The Silk Road and the Gulf: A New Frontier for the RMB
Many view China’s Belt and Road Initiative as the most geoeconomically significant infrastructure project since the Marshall Plan. Promising alternative trade routes, abundant capital flows, and advanced infrastructure to the developing world, the program has scaled significantly since its inception in 2013.
Standing at the crossroads of Eurasia, the Arab Gulf states and broader Middle East are an important link between the economies of East Asia and Western Europe.
Yet the region’s chronic and destabilizing conflicts pose a challenge for Beijing, which has distanced itself from entangling alliances outside its core periphery. In the Middle East, China will find it much harder to invest neutrally, especially within the context of the Saudi-Iran conflict and the Gulf Cooperation Council (GCC) dispute. In the case of the former, China is Tehran’s key economic benefactor, with sanctions now being re-imposed. With Iranian oil locked out of European and US markets, the country’s reliance on China and India has been exacerbated.
Observers in Riyadh are not oblivious to this as they structure their own international dealings. In regards to international debt, Gulf issuers seem to reflect this divide. While the US dollar is the dominant currency choice in the region (Figure 1), the Saudis are typically regarded as the largest benefactors of the dollar in the Gulf.
At the same time, Renminbi (RMB)-denominated issuance in the Gulf hit a record high in 2018 (Figure 2). These levels exceed the previous heights seen in 2015 and 2016 at the apex of RMB internationalization. Within these flows, the United Arab Emirates (UAE) is the largest issuer of RMB debt, followed by Qatar.
In spite of Abu Dhabi’s alignment with Riyadh’s hardline policy on Iran, prominent Emirati banks, specifically Emirates NBD and First Abu Dhabi Bank, have led the country’s issuance in RMB bonds. Most recently in 2018, the Emirate of Sharjah issued an RMB-denominated international bond, suggesting more flows to come in the future. In the past, governments like Hungary and Poland have used these bonds symbolically to expand trade relationships and curry favor with Beijing.
Though Doha currently lacks such sovereign issuance, it was the home of the first RMB clearing hub in the Middle East. Since then, Dubai’s RMB clearing has grown significantly, with Saudi Arabia and the UAE having much more at stake with Chinese trade than Qatar. Looking at trade volumes, Doha’s power play in LNG, as opposed to oil, has cultivated a broad market of consumers across Northeast Asia, including Japan, Taiwan, and South Korea, beyond Beijing’s reach.
The existence of this facility should not overshadow the data, which suggests that the UAE and Saudi Arabia have much more at stake with Chinese trade than Qatar. Looking at trade volumes, Doha’s power play in LNG, as opposed to oil, has cultivated a broad market of consumers across Northeast Asia, including Japan, Taiwan, and South Korea, beyond Beijing.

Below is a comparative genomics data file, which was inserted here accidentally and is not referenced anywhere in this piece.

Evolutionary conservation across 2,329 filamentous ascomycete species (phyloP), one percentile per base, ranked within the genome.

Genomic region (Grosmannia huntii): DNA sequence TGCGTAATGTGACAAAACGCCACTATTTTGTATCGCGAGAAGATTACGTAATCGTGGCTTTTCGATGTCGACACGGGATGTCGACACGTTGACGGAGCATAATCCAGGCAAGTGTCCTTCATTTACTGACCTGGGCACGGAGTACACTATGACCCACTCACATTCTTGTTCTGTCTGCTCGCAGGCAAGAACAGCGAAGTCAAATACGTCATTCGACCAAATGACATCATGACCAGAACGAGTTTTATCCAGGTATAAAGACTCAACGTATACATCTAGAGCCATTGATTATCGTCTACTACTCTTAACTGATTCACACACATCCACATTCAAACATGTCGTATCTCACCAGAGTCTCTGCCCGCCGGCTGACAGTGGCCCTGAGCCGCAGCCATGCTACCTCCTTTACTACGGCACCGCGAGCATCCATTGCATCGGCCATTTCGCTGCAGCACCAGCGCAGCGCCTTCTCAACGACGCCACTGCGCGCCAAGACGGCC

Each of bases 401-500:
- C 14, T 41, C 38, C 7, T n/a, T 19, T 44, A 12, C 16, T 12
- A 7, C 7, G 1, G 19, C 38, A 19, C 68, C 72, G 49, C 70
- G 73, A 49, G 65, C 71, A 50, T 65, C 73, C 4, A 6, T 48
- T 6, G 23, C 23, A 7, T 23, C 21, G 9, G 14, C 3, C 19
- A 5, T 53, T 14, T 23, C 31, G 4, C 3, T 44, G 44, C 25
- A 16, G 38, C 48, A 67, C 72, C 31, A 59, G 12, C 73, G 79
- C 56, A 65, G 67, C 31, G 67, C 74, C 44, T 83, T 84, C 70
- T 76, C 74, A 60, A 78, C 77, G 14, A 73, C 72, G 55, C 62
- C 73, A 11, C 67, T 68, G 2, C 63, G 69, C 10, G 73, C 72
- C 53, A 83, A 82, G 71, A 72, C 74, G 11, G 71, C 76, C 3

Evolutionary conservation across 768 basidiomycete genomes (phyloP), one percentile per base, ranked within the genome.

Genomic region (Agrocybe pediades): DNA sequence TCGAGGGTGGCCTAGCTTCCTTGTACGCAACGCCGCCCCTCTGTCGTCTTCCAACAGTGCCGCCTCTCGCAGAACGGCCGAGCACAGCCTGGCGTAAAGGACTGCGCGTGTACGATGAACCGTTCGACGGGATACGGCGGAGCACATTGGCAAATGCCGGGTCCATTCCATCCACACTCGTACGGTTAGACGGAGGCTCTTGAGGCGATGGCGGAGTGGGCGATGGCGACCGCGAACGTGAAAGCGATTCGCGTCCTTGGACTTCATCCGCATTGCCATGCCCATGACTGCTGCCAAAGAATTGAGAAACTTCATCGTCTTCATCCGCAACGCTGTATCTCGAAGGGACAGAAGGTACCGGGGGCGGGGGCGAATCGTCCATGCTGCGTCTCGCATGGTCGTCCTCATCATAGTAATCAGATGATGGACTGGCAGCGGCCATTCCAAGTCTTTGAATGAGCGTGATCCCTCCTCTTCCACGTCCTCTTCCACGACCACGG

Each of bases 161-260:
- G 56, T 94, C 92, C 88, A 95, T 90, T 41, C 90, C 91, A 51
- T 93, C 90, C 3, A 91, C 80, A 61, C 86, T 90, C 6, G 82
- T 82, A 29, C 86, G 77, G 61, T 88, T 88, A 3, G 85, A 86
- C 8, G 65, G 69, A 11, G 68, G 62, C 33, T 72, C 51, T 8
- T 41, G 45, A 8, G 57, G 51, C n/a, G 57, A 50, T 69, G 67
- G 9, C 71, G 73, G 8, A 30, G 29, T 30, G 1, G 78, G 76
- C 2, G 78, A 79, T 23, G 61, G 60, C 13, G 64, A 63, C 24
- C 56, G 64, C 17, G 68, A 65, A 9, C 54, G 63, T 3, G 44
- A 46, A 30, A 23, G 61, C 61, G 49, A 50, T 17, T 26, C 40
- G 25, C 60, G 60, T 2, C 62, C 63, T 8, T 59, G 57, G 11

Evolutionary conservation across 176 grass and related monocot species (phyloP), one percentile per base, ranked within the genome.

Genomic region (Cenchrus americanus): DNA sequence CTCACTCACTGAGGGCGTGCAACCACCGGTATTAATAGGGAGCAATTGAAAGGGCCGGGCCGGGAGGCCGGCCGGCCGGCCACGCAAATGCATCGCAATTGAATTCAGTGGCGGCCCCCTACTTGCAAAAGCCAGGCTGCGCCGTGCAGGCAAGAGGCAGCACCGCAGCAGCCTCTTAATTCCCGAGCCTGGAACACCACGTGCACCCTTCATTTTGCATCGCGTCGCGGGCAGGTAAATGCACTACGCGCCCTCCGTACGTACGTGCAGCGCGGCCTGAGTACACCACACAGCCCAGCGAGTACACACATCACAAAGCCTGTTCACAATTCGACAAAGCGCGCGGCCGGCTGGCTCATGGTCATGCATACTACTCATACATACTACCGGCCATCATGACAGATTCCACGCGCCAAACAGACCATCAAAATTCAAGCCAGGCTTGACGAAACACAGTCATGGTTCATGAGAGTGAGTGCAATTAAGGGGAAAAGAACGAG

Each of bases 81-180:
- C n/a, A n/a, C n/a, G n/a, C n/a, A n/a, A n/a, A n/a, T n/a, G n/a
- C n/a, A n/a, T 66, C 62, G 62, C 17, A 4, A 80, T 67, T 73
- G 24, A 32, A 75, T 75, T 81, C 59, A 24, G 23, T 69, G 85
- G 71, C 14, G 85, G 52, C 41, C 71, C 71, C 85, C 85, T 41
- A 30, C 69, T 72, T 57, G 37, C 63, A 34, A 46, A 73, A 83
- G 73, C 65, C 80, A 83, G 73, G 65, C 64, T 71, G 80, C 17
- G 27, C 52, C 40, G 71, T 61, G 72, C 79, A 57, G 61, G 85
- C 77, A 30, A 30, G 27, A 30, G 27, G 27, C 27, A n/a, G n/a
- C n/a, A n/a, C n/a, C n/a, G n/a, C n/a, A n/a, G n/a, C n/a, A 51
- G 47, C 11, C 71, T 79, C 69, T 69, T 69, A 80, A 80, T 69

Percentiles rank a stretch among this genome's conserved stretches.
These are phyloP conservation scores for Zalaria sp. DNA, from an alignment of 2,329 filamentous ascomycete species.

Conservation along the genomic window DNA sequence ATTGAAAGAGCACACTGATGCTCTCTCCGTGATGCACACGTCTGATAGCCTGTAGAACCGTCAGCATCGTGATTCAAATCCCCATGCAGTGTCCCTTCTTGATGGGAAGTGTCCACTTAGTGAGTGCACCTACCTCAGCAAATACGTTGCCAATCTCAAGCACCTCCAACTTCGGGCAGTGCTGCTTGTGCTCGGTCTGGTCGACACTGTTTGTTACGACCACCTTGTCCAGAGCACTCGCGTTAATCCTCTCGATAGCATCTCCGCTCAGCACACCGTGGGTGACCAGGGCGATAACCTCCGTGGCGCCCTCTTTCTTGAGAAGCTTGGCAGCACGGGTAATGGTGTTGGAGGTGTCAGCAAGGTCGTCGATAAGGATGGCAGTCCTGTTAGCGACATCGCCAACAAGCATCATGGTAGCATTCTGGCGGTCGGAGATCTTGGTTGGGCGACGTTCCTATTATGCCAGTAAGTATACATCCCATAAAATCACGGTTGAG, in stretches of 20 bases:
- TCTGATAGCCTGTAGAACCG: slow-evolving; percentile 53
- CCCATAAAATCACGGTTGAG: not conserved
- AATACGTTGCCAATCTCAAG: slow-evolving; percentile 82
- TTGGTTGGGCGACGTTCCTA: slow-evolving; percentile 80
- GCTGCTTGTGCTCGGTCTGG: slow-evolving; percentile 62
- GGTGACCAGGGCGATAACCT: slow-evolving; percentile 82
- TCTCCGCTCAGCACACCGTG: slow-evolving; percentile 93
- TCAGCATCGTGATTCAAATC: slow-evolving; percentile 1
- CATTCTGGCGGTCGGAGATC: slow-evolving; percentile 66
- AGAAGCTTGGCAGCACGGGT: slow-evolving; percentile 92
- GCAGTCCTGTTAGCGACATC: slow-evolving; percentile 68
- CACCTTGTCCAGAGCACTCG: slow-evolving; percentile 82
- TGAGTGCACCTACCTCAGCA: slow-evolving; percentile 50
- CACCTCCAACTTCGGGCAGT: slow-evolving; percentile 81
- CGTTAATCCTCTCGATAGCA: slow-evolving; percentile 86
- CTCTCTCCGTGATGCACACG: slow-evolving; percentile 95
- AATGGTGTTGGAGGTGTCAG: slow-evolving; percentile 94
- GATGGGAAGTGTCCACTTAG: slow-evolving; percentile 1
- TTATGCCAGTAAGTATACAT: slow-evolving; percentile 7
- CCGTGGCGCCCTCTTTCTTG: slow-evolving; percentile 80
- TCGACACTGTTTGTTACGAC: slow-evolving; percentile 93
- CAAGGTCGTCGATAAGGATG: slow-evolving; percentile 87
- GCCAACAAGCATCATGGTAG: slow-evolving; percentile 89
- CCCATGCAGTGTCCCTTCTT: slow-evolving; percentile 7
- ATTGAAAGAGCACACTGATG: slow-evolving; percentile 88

In the UAE, while exports have grown marginally, the countries’ import volumes have been on a tear (Figure 3). While Qatar runs a moderate surplus with China, the Emirati bilateral deficit with Beijing has widened considerably in the past two years, with imports nearly twice the size of exports in the latest reporting period.
Moving forward, China is likely to deepen economic relations in the region with players that are already neutral or have little political baggage associated with them. Prior to the GCC dispute of 2017, Qatar was widely regarded as a neutral hub, with little political risk, making it an ideal spot for the RMB hub when it was first established. Today, Kuwait seems to fit that label better, reflecting the country’s efforts to defuse the GCC dispute in the past year.
The Kuwait Silk Road Fund, a $10 billion partnership between China and Kuwait to invest in local projects, may likely serve as a model, albeit an optimistic one, for future interactions. As part of the arrangement, China pledges to cooperate on debt financing with strategic partners in the country, potentially raising the financing capacity as high as $30 billion. It is likely that a significant portion of this debt will be RMB-denominated, potentially supporting the role of the currency in the region.
The choice of Kuwait supports the thesis that China will likely pick and choose its relations in the Gulf, wary of miring itself in regional politics. Riyadh, in particular, may prove to be a thorny partner for Chinese investment, as the country has been eager to flex its economic muscle in the past.
The pressing issue for Beijing will be the need to balance political risk exposure with tangible economic benefits. Though the UAE may feature some similar political concerns as Saudi Arabia, its prominent role in regional finance will necessitate cooperation to some degree. Kuwait, though politically immunized, plays a small role in regional economics, in spite of the Kuwait Investment Authority’s size. As the GCC dispute pares back, Doha could very well prove itself to be a happy medium between the two.
Michael B. Greenwald is a fellow at Harvard Kennedy School’s Belfer Center for Science and International Affairs. He is deputy executive director of the Trilateral Commission, senior adviser to Atlantic Council President and CEO Frederick Kempe, and adjunct professor at Boston University. From 2015-2017, Greenwald served as the US Treasury attaché to Qatar and Kuwait. He previously held counterterrorism and intelligence roles in the US government.